Brother’s Bystander Effect Study

My brother came by my house yesterday to discuss a project he is starting soon in his undergraduate psychology course.  His professor wants him to replicate a similar study on some psychological phenomena.  He chose the bystander effect because of the simplicity of measurement, well supposedly.  The bystander effect, says that the more people in an area to observe a non normative behavior, the less likely they are to approach the perpetrator.  My brother is planning to purposefully miss a trash can with a bottle, and immediately sit in close proximity to his littering.  He will record if there are any responses from the participants, the number of participants, and then go about his day.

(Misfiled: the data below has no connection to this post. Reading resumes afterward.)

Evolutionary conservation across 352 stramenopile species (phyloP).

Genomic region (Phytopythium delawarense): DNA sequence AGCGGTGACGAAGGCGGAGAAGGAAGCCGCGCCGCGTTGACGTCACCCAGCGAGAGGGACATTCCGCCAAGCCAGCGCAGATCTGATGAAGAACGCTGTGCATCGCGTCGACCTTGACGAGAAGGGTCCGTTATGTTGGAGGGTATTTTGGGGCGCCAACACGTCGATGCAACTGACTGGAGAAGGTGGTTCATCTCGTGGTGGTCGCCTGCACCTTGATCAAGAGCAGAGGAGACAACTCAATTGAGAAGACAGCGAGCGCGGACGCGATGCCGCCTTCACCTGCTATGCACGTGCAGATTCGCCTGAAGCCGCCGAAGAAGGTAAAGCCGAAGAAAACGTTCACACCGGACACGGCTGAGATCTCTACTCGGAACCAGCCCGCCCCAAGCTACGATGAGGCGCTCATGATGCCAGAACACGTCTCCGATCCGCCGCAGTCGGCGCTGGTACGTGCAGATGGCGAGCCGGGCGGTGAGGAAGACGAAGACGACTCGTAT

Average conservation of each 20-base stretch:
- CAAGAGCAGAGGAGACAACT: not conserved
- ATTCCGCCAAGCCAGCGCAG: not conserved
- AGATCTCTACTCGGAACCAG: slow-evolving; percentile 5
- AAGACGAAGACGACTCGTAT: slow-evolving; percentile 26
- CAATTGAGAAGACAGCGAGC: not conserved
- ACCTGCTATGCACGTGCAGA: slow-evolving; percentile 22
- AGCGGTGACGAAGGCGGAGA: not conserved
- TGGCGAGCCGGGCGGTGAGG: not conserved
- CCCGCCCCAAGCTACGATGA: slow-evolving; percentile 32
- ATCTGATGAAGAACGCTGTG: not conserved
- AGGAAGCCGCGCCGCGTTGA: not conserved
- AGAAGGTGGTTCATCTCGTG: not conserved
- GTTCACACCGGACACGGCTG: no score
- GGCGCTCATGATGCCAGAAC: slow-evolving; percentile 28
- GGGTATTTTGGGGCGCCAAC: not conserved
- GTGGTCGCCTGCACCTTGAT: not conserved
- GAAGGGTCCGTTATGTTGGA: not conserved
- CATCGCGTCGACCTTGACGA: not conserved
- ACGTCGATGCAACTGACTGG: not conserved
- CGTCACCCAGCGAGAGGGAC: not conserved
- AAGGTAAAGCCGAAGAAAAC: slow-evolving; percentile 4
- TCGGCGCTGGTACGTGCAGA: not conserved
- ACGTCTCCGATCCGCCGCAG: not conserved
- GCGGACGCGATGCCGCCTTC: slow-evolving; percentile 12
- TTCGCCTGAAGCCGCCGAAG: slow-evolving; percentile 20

The problem comes in the fact that when he makes a particular observation by littering, he will be actually measuring multiple people.  The likelihood that a participant responds to his littering should be greater since there are more people in the study.  The bystander effect says that this will not be true because the sampling population is larger.  It will be interesting to see his data and how the bystander effect will be shown.  As of now, for simplicity sake, I will encourage him to treat each littering experience as one observation.  The problem of multiple participants in the study in one observation makes the study slightly complicated.  It seems like the actual bystander effect shouldn’t need any modification for this, but I think similar studies should have discussed this.

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